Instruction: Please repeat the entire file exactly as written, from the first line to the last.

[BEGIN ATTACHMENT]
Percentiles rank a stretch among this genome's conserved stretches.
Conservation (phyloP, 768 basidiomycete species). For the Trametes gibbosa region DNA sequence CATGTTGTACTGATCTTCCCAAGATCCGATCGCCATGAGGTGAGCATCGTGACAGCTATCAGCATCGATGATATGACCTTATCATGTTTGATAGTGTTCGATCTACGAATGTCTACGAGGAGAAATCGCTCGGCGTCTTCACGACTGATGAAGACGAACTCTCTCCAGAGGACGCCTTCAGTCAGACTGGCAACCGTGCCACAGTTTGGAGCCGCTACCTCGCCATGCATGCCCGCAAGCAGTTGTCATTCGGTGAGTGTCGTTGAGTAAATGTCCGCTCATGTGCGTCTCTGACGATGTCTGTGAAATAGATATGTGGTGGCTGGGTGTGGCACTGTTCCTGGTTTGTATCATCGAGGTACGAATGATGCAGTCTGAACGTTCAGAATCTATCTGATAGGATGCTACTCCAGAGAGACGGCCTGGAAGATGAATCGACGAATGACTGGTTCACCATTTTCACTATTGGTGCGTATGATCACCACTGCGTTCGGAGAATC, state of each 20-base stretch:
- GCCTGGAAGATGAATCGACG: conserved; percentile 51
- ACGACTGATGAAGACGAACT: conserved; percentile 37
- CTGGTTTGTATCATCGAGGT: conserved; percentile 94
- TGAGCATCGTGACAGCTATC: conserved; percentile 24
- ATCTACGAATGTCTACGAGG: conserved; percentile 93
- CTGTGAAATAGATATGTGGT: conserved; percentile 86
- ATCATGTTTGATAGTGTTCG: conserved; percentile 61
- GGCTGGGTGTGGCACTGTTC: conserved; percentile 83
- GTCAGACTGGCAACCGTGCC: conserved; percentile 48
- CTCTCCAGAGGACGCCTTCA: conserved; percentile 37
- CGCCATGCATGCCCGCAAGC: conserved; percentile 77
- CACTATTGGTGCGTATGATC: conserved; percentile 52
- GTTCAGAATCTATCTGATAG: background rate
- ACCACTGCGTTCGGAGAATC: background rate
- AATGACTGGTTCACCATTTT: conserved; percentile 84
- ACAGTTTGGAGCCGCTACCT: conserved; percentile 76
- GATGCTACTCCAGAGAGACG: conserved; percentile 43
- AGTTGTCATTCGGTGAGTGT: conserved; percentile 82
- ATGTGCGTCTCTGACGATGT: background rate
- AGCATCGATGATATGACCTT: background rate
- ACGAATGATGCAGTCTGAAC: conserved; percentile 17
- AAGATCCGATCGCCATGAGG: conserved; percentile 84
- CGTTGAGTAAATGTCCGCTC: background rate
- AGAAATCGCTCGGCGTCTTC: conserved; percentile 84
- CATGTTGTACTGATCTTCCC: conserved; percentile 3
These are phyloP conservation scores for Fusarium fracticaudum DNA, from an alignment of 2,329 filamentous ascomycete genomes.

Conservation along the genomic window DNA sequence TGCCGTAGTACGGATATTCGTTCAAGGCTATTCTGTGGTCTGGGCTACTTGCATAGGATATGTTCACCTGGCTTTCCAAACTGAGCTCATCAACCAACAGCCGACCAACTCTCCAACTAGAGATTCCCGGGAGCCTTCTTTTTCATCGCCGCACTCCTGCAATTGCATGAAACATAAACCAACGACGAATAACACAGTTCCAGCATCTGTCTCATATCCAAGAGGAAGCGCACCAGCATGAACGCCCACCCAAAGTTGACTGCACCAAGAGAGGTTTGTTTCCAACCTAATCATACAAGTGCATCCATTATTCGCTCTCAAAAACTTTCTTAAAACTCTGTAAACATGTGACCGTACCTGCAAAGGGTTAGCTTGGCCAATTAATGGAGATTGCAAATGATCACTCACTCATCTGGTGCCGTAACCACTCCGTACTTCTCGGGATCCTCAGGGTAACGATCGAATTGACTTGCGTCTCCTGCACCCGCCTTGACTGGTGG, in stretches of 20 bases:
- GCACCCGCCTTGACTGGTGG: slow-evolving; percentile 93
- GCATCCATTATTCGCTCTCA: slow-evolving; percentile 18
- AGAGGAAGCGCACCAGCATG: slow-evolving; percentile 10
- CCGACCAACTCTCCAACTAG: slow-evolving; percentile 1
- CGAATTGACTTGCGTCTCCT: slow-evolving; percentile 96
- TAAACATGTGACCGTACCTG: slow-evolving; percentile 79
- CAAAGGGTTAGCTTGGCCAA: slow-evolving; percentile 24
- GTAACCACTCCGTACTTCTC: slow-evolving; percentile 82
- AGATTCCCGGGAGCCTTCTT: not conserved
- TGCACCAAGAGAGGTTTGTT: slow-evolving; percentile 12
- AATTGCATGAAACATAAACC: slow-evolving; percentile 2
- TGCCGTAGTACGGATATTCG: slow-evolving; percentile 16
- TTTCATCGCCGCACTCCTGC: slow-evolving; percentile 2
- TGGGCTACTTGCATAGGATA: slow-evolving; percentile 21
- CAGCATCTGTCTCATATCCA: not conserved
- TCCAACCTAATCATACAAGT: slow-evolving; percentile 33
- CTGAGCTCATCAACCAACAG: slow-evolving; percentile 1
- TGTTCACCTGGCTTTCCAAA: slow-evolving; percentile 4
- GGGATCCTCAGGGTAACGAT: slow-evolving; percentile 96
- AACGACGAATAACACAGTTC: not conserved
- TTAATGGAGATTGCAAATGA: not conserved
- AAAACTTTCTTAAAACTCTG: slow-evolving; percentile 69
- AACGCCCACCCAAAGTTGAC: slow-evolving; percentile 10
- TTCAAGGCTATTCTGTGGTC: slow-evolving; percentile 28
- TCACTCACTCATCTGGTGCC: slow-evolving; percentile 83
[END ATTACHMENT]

Percentiles rank a stretch among this genome's conserved stretches.
Conservation (phyloP, 768 basidiomycete species). For the Trametes gibbosa region DNA sequence CATGTTGTACTGATCTTCCCAAGATCCGATCGCCATGAGGTGAGCATCGTGACAGCTATCAGCATCGATGATATGACCTTATCATGTTTGATAGTGTTCGATCTACGAATGTCTACGAGGAGAAATCGCTCGGCGTCTTCACGACTGATGAAGACGAACTCTCTCCAGAGGACGCCTTCAGTCAGACTGGCAACCGTGCCACAGTTTGGAGCCGCTACCTCGCCATGCATGCCCGCAAGCAGTTGTCATTCGGTGAGTGTCGTTGAGTAAATGTCCGCTCATGTGCGTCTCTGACGATGTCTGTGAAATAGATATGTGGTGGCTGGGTGTGGCACTGTTCCTGGTTTGTATCATCGAGGTACGAATGATGCAGTCTGAACGTTCAGAATCTATCTGATAGGATGCTACTCCAGAGAGACGGCCTGGAAGATGAATCGACGAATGACTGGTTCACCATTTTCACTATTGGTGCGTATGATCACCACTGCGTTCGGAGAATC, state of each 20-base stretch:
- GCCTGGAAGATGAATCGACG: conserved; percentile 51
- ACGACTGATGAAGACGAACT: conserved; percentile 37
- CTGGTTTGTATCATCGAGGT: conserved; percentile 94
- TGAGCATCGTGACAGCTATC: conserved; percentile 24
- ATCTACGAATGTCTACGAGG: conserved; percentile 93
- CTGTGAAATAGATATGTGGT: conserved; percentile 86
- ATCATGTTTGATAGTGTTCG: conserved; percentile 61
- GGCTGGGTGTGGCACTGTTC: conserved; percentile 83
- GTCAGACTGGCAACCGTGCC: conserved; percentile 48
- CTCTCCAGAGGACGCCTTCA: conserved; percentile 37
- CGCCATGCATGCCCGCAAGC: conserved; percentile 77
- CACTATTGGTGCGTATGATC: conserved; percentile 52
- GTTCAGAATCTATCTGATAG: background rate
- ACCACTGCGTTCGGAGAATC: background rate
- AATGACTGGTTCACCATTTT: conserved; percentile 84
- ACAGTTTGGAGCCGCTACCT: conserved; percentile 76
- GATGCTACTCCAGAGAGACG: conserved; percentile 43
- AGTTGTCATTCGGTGAGTGT: conserved; percentile 82
- ATGTGCGTCTCTGACGATGT: background rate
- AGCATCGATGATATGACCTT: background rate
- ACGAATGATGCAGTCTGAAC: conserved; percentile 17
- AAGATCCGATCGCCATGAGG: conserved; percentile 84
- CGTTGAGTAAATGTCCGCTC: background rate
- AGAAATCGCTCGGCGTCTTC: conserved; percentile 84
- CATGTTGTACTGATCTTCCC: conserved; percentile 3
These are phyloP conservation scores for Fusarium fracticaudum DNA, from an alignment of 2,329 filamentous ascomycete genomes.

Conservation along the genomic window DNA sequence TGCCGTAGTACGGATATTCGTTCAAGGCTATTCTGTGGTCTGGGCTACTTGCATAGGATATGTTCACCTGGCTTTCCAAACTGAGCTCATCAACCAACAGCCGACCAACTCTCCAACTAGAGATTCCCGGGAGCCTTCTTTTTCATCGCCGCACTCCTGCAATTGCATGAAACATAAACCAACGACGAATAACACAGTTCCAGCATCTGTCTCATATCCAAGAGGAAGCGCACCAGCATGAACGCCCACCCAAAGTTGACTGCACCAAGAGAGGTTTGTTTCCAACCTAATCATACAAGTGCATCCATTATTCGCTCTCAAAAACTTTCTTAAAACTCTGTAAACATGTGACCGTACCTGCAAAGGGTTAGCTTGGCCAATTAATGGAGATTGCAAATGATCACTCACTCATCTGGTGCCGTAACCACTCCGTACTTCTCGGGATCCTCAGGGTAACGATCGAATTGACTTGCGTCTCCTGCACCCGCCTTGACTGGTGG, in stretches of 20 bases:
- GCACCCGCCTTGACTGGTGG: slow-evolving; percentile 93
- GCATCCATTATTCGCTCTCA: slow-evolving; percentile 18
- AGAGGAAGCGCACCAGCATG: slow-evolving; percentile 10
- CCGACCAACTCTCCAACTAG: slow-evolving; percentile 1
- CGAATTGACTTGCGTCTCCT: slow-evolving; percentile 96
- TAAACATGTGACCGTACCTG: slow-evolving; percentile 79
- CAAAGGGTTAGCTTGGCCAA: slow-evolving; percentile 24
- GTAACCACTCCGTACTTCTC: slow-evolving; percentile 82
- AGATTCCCGGGAGCCTTCTT: not conserved
- TGCACCAAGAGAGGTTTGTT: slow-evolving; percentile 12
- AATTGCATGAAACATAAACC: slow-evolving; percentile 2
- TGCCGTAGTACGGATATTCG: slow-evolving; percentile 16
- TTTCATCGCCGCACTCCTGC: slow-evolving; percentile 2
- TGGGCTACTTGCATAGGATA: slow-evolving; percentile 21
- CAGCATCTGTCTCATATCCA: not conserved
- TCCAACCTAATCATACAAGT: slow-evolving; percentile 33
- CTGAGCTCATCAACCAACAG: slow-evolving; percentile 1
- TGTTCACCTGGCTTTCCAAA: slow-evolving; percentile 4
- GGGATCCTCAGGGTAACGAT: slow-evolving; percentile 96
- AACGACGAATAACACAGTTC: not conserved
- TTAATGGAGATTGCAAATGA: not conserved
- AAAACTTTCTTAAAACTCTG: slow-evolving; percentile 69
- AACGCCCACCCAAAGTTGAC: slow-evolving; percentile 10
- TTCAAGGCTATTCTGTGGTC: slow-evolving; percentile 28
- TCACTCACTCATCTGGTGCC: slow-evolving; percentile 83